With men of great faith come great testimonies. Samuel Morris is no different. Within months of his passing, his incredible story began a journey around the world continuing far into the next century and beyond with a voice that could not be silenced.
Funds and Scholarships
Beginning as early as 1891, when Jacob Kichler offered President Thaddeus Reade a five dollar bill marking the first contribution to the Samuel Morris Faith Fund, Taylor has sought to aide others like Morris around the world.
In 1996, after receiving a $3.15 million grant from Lilly Endowment, Inc., Taylor established the Samuel Morris Scholars program. The endowment awarded approximately 125 Indiana high school students with amounts ranging from $2,000 to $6,000. It ended with the 2003-2004 academic year.
When Lowell and Virginia Hatfield learned the original Faith Fund had been inactive for several years, they quickly acted to ensure Morris’ testimony would continue by establishing a scholarship for international students.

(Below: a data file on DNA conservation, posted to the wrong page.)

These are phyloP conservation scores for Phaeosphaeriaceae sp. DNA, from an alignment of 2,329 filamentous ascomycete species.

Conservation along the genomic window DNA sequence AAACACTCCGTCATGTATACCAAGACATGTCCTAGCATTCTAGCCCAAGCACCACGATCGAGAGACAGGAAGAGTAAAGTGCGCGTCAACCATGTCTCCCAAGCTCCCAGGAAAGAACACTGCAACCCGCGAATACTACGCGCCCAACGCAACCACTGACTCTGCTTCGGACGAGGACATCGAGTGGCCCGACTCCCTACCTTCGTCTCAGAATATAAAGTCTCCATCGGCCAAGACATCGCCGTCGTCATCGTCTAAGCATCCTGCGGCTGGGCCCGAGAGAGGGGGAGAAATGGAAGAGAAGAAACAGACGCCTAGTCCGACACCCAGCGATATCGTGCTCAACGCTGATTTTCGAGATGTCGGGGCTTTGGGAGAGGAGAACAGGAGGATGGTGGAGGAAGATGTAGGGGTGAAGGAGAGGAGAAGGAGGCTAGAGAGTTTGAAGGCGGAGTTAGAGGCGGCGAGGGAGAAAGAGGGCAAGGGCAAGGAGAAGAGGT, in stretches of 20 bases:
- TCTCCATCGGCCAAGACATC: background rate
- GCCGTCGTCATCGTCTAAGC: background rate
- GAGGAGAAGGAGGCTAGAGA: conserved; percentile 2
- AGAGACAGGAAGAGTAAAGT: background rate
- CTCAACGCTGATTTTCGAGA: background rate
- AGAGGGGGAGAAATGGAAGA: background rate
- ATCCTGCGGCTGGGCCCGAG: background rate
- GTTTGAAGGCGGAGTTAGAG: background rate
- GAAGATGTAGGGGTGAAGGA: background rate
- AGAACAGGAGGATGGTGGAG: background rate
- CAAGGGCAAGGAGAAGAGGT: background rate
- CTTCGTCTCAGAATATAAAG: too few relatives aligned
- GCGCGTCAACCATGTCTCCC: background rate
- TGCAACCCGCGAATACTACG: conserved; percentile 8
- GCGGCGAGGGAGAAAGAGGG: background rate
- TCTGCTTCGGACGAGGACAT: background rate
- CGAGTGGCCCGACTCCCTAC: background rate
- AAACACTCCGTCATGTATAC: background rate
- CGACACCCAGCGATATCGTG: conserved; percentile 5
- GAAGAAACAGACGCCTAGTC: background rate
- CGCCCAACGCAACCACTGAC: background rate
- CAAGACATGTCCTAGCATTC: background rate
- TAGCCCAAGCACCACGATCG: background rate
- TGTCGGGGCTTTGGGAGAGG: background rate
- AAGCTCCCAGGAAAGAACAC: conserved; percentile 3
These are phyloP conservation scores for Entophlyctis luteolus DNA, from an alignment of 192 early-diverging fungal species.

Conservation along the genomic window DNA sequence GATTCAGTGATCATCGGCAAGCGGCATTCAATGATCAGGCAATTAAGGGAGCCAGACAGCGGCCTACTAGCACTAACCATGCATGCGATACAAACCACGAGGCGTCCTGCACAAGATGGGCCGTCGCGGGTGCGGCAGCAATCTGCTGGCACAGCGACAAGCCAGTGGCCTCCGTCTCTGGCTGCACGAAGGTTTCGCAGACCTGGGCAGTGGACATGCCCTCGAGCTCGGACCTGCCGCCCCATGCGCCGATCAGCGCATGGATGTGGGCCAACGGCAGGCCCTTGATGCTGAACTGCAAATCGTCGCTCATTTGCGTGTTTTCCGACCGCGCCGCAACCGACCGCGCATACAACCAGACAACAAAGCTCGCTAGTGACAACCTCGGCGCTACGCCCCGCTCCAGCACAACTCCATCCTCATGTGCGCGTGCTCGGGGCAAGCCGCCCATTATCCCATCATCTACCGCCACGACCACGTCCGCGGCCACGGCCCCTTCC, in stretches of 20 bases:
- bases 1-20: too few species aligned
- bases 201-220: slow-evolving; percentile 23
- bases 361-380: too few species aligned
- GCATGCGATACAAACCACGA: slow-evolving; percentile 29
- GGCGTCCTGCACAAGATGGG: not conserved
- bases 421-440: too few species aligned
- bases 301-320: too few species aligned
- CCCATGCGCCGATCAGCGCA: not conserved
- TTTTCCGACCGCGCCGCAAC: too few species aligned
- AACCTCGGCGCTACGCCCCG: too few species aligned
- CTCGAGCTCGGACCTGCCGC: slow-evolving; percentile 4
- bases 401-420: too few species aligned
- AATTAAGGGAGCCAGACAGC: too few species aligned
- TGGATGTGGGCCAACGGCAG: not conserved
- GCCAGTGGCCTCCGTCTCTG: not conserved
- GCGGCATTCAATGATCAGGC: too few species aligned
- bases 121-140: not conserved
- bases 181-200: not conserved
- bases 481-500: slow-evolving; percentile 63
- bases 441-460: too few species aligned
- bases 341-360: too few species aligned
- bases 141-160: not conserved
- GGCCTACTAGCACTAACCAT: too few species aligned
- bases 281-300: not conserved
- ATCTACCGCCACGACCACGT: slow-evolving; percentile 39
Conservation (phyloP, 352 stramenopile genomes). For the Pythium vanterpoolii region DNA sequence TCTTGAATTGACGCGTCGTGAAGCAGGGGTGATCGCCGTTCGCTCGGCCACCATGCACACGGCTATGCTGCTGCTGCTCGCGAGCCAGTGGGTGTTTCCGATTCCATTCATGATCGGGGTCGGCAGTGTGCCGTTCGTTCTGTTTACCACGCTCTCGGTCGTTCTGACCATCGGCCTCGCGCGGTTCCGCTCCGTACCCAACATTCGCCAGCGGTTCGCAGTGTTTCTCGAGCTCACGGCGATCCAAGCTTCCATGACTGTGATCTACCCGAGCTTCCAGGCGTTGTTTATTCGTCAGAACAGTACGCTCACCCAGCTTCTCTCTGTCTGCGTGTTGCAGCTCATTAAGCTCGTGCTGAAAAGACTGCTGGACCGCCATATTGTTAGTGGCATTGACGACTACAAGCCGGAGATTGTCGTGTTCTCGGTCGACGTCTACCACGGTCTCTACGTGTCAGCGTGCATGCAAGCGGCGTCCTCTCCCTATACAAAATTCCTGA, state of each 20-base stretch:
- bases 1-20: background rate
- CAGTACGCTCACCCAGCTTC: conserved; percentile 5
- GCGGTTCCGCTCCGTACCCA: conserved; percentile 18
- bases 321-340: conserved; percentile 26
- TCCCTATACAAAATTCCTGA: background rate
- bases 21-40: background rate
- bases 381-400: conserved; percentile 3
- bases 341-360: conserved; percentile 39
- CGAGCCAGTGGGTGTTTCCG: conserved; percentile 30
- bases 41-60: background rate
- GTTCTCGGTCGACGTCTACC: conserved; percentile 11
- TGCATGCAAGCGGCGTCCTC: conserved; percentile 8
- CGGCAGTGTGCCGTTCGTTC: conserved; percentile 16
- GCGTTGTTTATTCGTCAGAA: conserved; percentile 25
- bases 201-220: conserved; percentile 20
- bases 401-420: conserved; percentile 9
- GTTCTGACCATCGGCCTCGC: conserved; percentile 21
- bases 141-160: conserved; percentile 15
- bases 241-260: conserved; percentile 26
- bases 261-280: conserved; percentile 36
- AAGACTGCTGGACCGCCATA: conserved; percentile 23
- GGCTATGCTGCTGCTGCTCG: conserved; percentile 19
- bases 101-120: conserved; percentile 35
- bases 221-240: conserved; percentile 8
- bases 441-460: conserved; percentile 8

To contribute to the Samuel Morris Endowed International Student Scholarship Fund, you can make a gift online or send a check payable to Taylor University and include “Samuel Morris Scholarship Fund” on the memo line. For more information, contact Michael Mortensen.
Sinoe County Association in the Americas (SCAA)
On a number of occasions, groups of Liberian-Americans from the Sinoe County Association in the Americas (SCAA) have visited Taylor University to learn more about Samuel Morris and raise awareness of his legacy within the Liberian community.
Taylor University is pleased to carry on a rich and rewarding relationship with the members of the SCAA. Founded in 2000, the SCAA has continuously contributed to the overall development of Sinoe, Liberia, through regular shipments of medical and educational supplies to the country. Dr. Charles Kirkpatrick, Taylor University Professor Emeritus, serves as the official University liaison with the SCAA, attending their annual conventions and speaking for their gatherings. In addition, Dr. Kirkpatrick hosts guests to the Taylor campus who express a special interest in the Morris story.
In late March and early April 2010, four members of the SCAA and Dr. Charles Kirkpatrick traveled to Liberia to continue developing plans for the Morris Center. The group was welcomed by Dr. Emmanuel Bailey, President of the United Methodist University in Monrovia. Other meetings took place with the Samuel Morris Legacy board of directors, the official trustees of the incorporation under which the Morris interests will be managed.